With 24 hour news, twitter and every word said by a politician scrutinised, the dominance of spin has left the language used by politicians sterilised. After Tony Blair was elected as leader of the Labour party, his enforcement of the party line and his emphasis on media relations were seen as the peak of the evolution of spin; something with which New Labour is now, rightly or wrongly, completely synonymous. Spin doctors made the Labour party a formidable electoral force, but what have they meant for the UK's politics as a whole?
Ahead of this year's EU Parliament elections I interviewed the Green MEP Jean Lambert; during the interview she told me that she was baffled by the insistent use by mainstream politics of phrases like 'hard working families'. She said that when the government and political parties at large say they support and believe in 'hard working families', it effectively means that they do not support people who are not in families, nor do they support people who can't work. This brand of political language is simply just stock phrases which mean very little and that serve to do no more than alienate people, both from each other and from politics as a whole. The constant churning out of phrases like 'hard work' is not a sincere political statement but rather just a hollow reiteration of rhetoric which aims to offend nobody but in fact sucks all the personality and integrity from political debate.
George Orwell, in his essay 'Politics And The English Language', described the use of ready-made political phrases like 'lay the foundations' and 'achieve a radical transformation' as something which 'anaesthetises a portion of one's brain'. There is a real danger that the constant use in politics of phraseology obsessing with hard work has rendered it meaningless and is dulling our brains to the real implications of political discussion and consequent action. It's not that politicians shouldn't seek to be on message or be media savvy, but there is a difference between effectively engaging with a group of society you want to vote for you and endlessly repeating 'safe' stock phrases that you support hard work and Britain until it becomes nothing more than white noise. Labour tried this with their laboured slogan 'Hardworking Britain Better Off', which was wildly unpopular with the party rank and file on account of being both alienating and vacuous.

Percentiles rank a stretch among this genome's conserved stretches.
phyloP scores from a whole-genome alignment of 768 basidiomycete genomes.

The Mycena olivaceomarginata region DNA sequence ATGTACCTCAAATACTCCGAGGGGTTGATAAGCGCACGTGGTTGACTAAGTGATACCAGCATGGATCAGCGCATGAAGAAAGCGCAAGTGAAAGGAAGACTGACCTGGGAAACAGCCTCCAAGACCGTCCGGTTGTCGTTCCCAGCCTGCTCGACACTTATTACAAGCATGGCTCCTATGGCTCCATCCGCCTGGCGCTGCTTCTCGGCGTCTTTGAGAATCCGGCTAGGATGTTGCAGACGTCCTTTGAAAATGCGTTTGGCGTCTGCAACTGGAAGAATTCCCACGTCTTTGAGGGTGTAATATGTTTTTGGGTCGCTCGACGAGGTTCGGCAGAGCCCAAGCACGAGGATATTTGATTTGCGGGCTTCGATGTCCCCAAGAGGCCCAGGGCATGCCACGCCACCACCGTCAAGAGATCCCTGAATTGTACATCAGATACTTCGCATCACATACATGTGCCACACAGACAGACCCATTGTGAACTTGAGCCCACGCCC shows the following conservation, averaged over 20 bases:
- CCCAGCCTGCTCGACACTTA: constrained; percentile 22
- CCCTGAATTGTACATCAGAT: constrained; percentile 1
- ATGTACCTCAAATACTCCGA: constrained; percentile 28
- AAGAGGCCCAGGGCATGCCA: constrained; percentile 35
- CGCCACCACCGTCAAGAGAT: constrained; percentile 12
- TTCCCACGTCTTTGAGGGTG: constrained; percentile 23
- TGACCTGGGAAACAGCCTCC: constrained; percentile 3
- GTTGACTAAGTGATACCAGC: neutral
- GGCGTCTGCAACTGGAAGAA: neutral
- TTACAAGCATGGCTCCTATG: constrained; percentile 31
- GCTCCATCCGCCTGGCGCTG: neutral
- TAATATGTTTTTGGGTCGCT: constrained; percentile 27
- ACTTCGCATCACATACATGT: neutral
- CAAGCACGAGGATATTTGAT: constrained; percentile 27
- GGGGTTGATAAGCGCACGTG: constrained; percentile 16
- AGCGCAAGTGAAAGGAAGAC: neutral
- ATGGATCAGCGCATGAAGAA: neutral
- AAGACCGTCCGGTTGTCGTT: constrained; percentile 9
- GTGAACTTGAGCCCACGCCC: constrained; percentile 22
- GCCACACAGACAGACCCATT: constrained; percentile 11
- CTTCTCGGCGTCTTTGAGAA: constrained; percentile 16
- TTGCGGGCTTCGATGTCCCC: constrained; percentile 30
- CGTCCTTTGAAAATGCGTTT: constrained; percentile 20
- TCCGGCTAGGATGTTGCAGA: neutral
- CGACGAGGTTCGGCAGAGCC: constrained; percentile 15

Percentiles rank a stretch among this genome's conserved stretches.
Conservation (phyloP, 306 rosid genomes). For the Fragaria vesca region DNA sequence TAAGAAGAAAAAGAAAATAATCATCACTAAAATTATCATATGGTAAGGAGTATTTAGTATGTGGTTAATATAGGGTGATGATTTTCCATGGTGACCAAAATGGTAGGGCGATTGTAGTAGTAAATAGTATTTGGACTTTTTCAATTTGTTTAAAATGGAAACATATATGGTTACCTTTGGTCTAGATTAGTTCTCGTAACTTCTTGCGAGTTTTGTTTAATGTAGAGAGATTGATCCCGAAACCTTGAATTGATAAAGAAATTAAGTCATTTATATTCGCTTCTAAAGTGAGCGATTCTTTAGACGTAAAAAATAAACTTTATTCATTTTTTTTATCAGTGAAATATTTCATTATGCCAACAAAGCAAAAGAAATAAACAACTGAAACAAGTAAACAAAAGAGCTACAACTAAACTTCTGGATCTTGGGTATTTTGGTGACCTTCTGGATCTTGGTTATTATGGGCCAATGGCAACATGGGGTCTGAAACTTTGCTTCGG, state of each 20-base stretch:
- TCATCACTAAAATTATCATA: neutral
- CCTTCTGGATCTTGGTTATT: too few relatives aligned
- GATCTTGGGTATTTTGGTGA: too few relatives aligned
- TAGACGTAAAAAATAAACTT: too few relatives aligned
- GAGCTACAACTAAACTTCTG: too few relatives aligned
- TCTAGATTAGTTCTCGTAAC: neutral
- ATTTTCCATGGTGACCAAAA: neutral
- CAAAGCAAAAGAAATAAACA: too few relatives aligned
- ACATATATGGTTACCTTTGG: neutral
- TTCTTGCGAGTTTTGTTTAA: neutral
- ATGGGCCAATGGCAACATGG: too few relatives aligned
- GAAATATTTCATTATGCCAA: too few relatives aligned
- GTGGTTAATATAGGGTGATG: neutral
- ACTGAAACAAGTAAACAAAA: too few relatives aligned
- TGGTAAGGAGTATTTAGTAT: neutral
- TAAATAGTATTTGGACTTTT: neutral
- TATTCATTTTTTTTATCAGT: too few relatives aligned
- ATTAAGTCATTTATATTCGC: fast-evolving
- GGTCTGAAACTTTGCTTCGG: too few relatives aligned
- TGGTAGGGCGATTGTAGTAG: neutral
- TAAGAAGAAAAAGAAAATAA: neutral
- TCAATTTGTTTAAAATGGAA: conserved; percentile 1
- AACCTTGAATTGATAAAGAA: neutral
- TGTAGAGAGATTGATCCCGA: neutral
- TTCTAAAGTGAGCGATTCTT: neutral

When people in politics say that they 'welcome' a development, such as the recent GDP figures, they tend to use an objective tone, acting as if they have a monopoly on the truth and that what they are saying is absolute fact. Whether we agree or not that there are absolute truths in politics, the most troubling aspect of this tone of voice is arguably that politicians very rarely say 'I think'. Just look at Ed Miliband's disastrous repetition that the strikes were 'wrong' in 2011, as though it was an empirical truth. The omnipresent party line has seemingly removed politician's abilities to state their own opinions and persuade the public to their way of thinking, which after all, is pretty much the point of political communication.
One of the many reasons that Tony Benn is regarded as the late great Tony Benn is that when he spoke he spoke with passion and feeling. Other politicians who benefit from breaking this are (depressingly) Nigel Farage and Boris Johnson. The response to the way these politicians use language is far more emotional and personal, both in a positive and negative way, but nonetheless they provoke reactions far more than the rest of the trained, bland political class, not in the least because that are happy to say 'I think' and to hold responsibility for their views, which clearly proves more engaging to the general public. When these 'character' politicians talk they invite us to agree or disagree with their perspective. As a result we feel we know them more and can empathise with them as people, in turn allowing us to engage with what they are saying. They are also frankly more interesting to listen to.
This is not to say that boredom and insincerity are the greatest threats of political language; of course saying that we will be flooded with immigrants is dangerous, as is the blunt and patronising grouping of people that Grant Shapps has indulged in. However, if we are not careful and if we don't do something about it, the language of our politics will be reduced to static and will irreparably damage our democracy. There is something about a lot of the language of modern politics that has had the humanity sterilised out of it, leaving us with soundbites that are vacuous and sycophantic. Politicians must begin to move away from this mould and persuade us to get behind them as people. They need to put the passion and personality back into politics.